June 22 2019
Heading for the Dingle and nice walk with a friend. At last, it looks like Summer has arrived and it's been a glorious day here on Anglesey.
Llangefni town centre was much quieter this afternoon. Market this morning and everybody out and about to do their shopping or just stopping on the corner to jangle.
Maybe a cup of tea later in the Mona House Café opposite the clock, which seems to be very popular with cyclists and locals. Best place for double egg and chips.
Above, and on the left, is it a giant alien spider or a tree bent over and reflected in the old stone weir near the St Cyngar Church and old Llangefni Railway Station.
This pool used to host freshwater oysters, some of whom were revealed to be living quite successfully behind the dam in the Cefni Reservoir a couple of miles up the boardwalk.
Freshwater Oyster beds were revealed when the Cefni reservoir lake last year during the very hot summer on Anglesey and the lake levels were drawn down to such a degree.
Above, and on the right, is one of the tall trees that have grown from the base of the river valley that is both the Dingle and Nant y Pandy. In order to thrive, the strongest and tallest mist strive for the light.
It is up these and along their branches that Llangefni's Dingle Red Squirrels chase each other and leap, in most spectacular way, form the one tree to the next.
The Llangefni Dingle Boardwalk is level and almost flat along its entire length. All the way, about a mile and a half, through Nant y Pandy to the Cefni Reservoir.
It is used by people of all ages, wheelchairs, pushchair, doggies and bikes. I understand that someone did once propose it as a route for horses. The latter did not succeed.
A Bearded Iris - Prominent in the River Cefni Valley through Nant y Pandy and a really tough plant.
One of the best spots for red squirrel spotting when you are walking through the Dingle is the open ground that is on your right just as you leave the woodland for the open ground of Nant y Pandy.
Follow the boardwalk from St Cyngar's Church - always keeping to the left path until you are deposited on the old path. When you are back on the gravel path follow it for a few hundred yards until the woodland rises more or less open (as below) on your right.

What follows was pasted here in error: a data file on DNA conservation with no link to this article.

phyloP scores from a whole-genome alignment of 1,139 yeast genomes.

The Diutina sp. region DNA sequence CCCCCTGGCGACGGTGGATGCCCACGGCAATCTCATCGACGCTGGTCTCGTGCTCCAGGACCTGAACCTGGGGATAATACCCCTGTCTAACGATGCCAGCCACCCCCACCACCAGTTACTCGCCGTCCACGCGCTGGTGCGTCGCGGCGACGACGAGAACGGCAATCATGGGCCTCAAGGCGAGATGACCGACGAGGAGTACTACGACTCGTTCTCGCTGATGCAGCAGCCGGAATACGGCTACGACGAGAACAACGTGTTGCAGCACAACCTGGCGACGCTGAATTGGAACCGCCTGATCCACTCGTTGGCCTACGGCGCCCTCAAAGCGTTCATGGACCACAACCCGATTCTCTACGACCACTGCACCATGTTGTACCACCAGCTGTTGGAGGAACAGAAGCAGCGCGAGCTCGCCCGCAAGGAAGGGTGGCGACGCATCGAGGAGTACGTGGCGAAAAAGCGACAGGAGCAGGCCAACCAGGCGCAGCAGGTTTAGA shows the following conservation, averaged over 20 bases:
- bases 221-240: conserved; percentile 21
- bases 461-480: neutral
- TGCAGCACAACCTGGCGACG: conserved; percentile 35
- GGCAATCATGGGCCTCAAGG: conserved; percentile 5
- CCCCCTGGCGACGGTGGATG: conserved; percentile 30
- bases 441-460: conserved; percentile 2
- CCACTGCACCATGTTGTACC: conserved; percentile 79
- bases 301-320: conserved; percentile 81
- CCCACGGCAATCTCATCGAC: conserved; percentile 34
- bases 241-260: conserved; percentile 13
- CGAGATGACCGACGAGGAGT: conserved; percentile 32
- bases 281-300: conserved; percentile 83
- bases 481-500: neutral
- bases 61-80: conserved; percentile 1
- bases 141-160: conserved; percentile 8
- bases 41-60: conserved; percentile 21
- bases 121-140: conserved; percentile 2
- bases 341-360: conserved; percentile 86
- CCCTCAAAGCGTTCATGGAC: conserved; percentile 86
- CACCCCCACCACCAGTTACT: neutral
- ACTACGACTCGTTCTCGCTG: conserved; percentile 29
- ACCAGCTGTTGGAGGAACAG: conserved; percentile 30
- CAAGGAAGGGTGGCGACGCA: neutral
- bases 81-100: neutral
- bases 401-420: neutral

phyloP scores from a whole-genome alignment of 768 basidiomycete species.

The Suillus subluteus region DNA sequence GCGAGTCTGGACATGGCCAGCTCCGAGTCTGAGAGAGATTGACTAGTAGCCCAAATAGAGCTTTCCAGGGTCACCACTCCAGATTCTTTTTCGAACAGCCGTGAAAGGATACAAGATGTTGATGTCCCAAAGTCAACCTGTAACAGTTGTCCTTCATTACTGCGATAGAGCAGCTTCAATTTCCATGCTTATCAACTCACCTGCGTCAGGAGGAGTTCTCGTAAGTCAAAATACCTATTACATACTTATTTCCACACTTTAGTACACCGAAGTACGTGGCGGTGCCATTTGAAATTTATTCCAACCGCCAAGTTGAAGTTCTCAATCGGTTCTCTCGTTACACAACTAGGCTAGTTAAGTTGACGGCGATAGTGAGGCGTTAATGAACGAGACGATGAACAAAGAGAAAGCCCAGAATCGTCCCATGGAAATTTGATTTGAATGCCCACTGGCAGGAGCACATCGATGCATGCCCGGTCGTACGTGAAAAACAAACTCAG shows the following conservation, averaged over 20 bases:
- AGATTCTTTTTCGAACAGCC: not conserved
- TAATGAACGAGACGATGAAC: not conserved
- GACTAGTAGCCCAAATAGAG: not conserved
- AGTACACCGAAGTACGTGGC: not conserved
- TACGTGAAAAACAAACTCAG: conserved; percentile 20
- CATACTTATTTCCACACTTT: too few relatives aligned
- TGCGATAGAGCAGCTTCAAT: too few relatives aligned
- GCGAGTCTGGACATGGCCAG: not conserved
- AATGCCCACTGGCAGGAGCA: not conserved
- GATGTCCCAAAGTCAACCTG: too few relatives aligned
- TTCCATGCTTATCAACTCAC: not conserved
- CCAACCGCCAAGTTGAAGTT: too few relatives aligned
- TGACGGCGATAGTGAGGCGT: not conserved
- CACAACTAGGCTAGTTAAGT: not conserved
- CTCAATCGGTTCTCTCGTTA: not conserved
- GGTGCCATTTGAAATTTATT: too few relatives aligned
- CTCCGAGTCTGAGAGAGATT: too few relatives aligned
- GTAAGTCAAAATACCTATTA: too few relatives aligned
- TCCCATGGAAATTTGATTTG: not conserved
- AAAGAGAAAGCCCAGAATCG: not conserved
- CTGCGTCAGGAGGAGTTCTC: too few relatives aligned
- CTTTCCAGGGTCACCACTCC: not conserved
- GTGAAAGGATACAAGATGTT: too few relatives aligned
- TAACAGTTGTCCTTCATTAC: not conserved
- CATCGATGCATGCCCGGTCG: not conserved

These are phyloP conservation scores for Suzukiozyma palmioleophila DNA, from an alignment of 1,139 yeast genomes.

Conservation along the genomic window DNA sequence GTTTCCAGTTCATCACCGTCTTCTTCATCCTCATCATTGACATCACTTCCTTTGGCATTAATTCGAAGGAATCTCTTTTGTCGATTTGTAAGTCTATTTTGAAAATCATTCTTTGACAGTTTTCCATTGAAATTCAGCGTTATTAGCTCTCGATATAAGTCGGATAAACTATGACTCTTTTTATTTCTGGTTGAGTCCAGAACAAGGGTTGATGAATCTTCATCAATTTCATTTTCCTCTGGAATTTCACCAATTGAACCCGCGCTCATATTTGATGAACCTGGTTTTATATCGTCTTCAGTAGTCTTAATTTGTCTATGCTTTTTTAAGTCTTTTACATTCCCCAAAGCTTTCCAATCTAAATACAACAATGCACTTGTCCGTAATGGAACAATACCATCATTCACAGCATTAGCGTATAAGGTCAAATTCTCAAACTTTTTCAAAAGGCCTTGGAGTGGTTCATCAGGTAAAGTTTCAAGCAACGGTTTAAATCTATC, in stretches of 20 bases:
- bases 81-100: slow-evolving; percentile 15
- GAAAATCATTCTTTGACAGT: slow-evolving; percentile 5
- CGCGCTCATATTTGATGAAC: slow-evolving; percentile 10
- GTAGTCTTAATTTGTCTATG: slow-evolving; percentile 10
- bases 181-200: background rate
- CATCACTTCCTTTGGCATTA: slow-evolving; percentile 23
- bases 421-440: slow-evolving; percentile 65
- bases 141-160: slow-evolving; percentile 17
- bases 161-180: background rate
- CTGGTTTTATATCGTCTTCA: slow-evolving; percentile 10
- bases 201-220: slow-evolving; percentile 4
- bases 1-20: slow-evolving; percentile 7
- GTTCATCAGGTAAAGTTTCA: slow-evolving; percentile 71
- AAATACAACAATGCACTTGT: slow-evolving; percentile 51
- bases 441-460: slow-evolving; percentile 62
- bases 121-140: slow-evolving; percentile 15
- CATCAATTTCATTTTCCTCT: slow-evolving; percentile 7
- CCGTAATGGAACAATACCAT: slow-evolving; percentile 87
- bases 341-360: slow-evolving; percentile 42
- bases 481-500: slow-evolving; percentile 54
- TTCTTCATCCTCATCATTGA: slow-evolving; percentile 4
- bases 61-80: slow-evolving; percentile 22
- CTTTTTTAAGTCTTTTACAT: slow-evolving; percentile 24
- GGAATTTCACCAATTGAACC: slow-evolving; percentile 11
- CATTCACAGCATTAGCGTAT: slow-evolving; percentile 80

At the beginning of this open area, listen and scan with your eyes.
Why scan? The eye reacts to movement. so instead of staring wild-eyed at one spot, simply scan. If there is movement that turns out to be a red squirrel either eating or burying its nuts then your sense will pick it up.
Don't give yourself a migraine, just scan. And if they are there then you will in all likelihood see them.
This is also near the territory of the Wild Llangefni Woodland Salmon. See the other Dingle Walk page for more details on this phenomenon.
The Nant y Pandy Concrete Path
Once you have left the Dingle Boardwalk and left the woods, walked under the bridge, you will be greeted by what I choose to refer to as a low-alpine meadow, resplendent in hundreds of yellow bearded irises in mid-Summer and beautiful yellow primroses in Spring.
It feels as beautiful as it looks.
Llyn Cefni Reservoir
Below the dam holding back Llyn Cefni Reservoir is a long boardwalk. Follow it to the two benches at the top. Not a good place to rest if you've got short legs.
The path will reach up and behind the benches to your right as you face them. Follow this path and it will take you on a lakeside walk all the way to the village of Bodffordd. Or you can choose to continue to follow it back up all the way to the railway bridge and back to the dam. About two or three miles.
This is what happens to you when you unwisely decide to take on the Women's Institute.
Below is the old Llangefni Railway Bridge. The first on the old route to Amlwch.